Chinese president Xi Jinping in the Great Hall of the People in Beijing, China, March 10, 2021 (Carlos Garcia Rawlins/Reuters ) The Treasury Department is defending Biden’s move, but it may end up helping a Chinese company in Beijing’s efforts at Uyghur suppression.
The White House’s announcement of a new executive order to combat Chinese companies with ties to Beijing’s military-industrial base and repressive surveillance tactics was met with praise for continuing and refining a commendable Trump-era policy.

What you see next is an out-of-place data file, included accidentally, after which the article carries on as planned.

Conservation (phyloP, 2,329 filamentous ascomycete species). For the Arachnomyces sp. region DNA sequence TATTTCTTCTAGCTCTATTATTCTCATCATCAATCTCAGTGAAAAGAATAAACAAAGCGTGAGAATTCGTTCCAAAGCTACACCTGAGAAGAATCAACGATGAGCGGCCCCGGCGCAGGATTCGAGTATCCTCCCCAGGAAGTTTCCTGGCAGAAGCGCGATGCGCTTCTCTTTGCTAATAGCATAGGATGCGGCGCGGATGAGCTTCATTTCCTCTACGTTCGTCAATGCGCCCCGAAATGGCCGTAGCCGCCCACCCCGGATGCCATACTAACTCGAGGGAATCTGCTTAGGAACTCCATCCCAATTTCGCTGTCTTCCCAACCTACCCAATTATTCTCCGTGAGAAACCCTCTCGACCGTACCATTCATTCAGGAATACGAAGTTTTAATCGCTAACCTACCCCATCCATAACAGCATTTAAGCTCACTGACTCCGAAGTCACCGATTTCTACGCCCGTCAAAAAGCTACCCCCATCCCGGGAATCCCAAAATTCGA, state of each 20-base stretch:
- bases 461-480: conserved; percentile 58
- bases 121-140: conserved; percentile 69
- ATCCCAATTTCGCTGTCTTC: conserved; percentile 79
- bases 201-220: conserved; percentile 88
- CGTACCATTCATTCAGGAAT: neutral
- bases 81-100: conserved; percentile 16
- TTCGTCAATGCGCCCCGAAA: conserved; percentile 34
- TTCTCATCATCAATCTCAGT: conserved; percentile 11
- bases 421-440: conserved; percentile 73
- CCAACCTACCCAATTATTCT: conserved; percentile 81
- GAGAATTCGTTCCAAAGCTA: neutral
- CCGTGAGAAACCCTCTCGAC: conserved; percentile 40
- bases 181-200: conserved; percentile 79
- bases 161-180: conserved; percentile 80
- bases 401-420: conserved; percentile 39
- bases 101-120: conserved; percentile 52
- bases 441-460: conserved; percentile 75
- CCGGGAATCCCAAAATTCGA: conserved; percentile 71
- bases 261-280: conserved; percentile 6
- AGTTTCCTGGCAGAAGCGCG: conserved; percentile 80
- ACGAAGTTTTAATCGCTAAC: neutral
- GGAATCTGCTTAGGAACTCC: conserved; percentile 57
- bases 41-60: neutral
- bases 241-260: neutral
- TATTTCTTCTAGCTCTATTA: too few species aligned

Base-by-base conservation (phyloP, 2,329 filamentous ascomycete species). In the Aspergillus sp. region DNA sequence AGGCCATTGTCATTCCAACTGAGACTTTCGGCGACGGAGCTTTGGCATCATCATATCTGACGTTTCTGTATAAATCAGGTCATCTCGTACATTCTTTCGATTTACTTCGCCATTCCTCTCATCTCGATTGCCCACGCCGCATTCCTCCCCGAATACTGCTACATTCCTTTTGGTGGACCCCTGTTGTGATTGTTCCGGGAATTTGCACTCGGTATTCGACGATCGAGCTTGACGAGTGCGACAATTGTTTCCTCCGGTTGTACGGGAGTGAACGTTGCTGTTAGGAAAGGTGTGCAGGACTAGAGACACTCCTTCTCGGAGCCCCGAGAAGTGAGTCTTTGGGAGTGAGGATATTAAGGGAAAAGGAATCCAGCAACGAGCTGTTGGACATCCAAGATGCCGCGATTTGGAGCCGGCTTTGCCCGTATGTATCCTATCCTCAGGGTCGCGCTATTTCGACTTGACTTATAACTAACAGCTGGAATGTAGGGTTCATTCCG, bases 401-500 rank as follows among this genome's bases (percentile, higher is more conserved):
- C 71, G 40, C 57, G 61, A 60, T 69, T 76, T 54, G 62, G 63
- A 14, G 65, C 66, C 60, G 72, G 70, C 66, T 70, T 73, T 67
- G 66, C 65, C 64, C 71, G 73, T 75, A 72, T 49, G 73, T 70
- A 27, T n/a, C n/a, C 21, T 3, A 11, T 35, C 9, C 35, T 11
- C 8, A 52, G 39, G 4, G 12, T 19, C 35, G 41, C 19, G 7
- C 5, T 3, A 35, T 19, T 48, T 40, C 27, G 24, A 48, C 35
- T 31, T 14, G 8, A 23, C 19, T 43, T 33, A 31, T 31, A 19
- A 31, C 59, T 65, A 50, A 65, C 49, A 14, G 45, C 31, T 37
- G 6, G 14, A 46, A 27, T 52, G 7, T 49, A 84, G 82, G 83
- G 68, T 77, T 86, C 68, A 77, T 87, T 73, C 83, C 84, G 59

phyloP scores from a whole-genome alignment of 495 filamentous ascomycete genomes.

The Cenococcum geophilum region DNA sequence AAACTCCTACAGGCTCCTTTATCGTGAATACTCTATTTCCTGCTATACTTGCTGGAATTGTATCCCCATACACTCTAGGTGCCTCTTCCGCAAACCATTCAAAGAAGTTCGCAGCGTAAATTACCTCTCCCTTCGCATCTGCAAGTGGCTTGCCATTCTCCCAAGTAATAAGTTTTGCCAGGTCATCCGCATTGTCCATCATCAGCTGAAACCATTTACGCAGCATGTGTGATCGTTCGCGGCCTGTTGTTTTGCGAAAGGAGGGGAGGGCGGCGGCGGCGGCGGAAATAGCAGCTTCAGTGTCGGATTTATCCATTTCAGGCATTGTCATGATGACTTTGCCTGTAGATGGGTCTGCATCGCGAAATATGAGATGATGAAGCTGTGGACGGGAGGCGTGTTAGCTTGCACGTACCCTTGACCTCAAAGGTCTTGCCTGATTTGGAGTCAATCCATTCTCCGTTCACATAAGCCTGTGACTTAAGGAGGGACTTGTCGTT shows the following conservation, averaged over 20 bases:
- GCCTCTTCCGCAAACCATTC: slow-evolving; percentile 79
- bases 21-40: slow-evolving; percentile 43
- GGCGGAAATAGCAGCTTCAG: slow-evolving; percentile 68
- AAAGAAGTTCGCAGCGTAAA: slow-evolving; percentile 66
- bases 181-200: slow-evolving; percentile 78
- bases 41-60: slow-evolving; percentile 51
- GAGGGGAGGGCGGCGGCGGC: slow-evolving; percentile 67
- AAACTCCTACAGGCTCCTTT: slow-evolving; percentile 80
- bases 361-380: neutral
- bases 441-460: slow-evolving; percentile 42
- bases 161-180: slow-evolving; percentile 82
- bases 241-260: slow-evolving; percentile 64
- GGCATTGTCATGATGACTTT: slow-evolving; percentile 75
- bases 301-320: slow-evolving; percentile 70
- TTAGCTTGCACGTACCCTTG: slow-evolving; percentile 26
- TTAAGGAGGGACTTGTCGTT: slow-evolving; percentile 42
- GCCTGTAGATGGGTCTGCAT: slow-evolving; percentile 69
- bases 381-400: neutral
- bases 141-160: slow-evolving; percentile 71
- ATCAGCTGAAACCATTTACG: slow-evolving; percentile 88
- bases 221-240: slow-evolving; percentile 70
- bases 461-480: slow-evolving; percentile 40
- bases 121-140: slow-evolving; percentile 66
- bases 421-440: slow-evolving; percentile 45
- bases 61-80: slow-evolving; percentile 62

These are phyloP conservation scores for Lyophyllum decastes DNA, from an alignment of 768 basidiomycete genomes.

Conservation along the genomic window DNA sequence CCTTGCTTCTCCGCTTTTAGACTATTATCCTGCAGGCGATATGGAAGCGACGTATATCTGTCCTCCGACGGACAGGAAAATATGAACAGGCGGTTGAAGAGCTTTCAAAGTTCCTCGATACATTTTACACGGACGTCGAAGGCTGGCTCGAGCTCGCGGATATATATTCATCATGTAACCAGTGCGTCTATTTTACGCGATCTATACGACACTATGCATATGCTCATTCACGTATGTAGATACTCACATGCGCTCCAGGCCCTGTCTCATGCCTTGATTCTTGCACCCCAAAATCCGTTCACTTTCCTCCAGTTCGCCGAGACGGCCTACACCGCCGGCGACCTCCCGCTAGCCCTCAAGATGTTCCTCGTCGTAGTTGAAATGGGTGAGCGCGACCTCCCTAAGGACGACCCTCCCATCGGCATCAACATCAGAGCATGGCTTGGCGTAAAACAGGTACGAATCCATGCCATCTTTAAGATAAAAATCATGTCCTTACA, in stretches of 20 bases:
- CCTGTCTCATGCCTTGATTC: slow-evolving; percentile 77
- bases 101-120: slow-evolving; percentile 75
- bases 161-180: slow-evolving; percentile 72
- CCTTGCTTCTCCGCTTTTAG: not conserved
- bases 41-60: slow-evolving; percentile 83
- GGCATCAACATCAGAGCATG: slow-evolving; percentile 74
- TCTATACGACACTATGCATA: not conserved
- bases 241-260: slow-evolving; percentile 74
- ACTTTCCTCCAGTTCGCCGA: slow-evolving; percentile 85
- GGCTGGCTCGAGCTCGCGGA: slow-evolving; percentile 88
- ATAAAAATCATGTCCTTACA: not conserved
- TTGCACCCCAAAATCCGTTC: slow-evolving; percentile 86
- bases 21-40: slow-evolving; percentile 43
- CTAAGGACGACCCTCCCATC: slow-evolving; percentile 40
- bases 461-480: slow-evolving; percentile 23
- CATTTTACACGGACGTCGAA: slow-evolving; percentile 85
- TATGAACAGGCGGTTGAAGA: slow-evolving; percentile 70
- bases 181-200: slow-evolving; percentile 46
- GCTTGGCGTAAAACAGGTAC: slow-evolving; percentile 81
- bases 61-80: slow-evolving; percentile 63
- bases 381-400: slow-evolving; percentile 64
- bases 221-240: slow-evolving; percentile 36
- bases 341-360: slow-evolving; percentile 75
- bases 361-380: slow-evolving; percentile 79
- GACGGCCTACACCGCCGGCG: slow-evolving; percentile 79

On June 3, President Biden issued an order to address the threat from investments that finance certain Chinese firms, ostensibly expanding his predecessor’s Chinese military-company investment ban and moving responsibility for designations of these companies from the Pentagon to the Treasury Department. “President Biden also expanded the scope of this national emergency by finding that the use of Chinese surveillance technology outside the PRC, as well as the development or use of Chinese surveillance technology to facilitate repression or serious human rights abuses, constitute unusual and extraordinary threats,” the White House added in its statement on the move. It announced the 59 Chinese firms that would immediately be targeted under the order, which implements a similar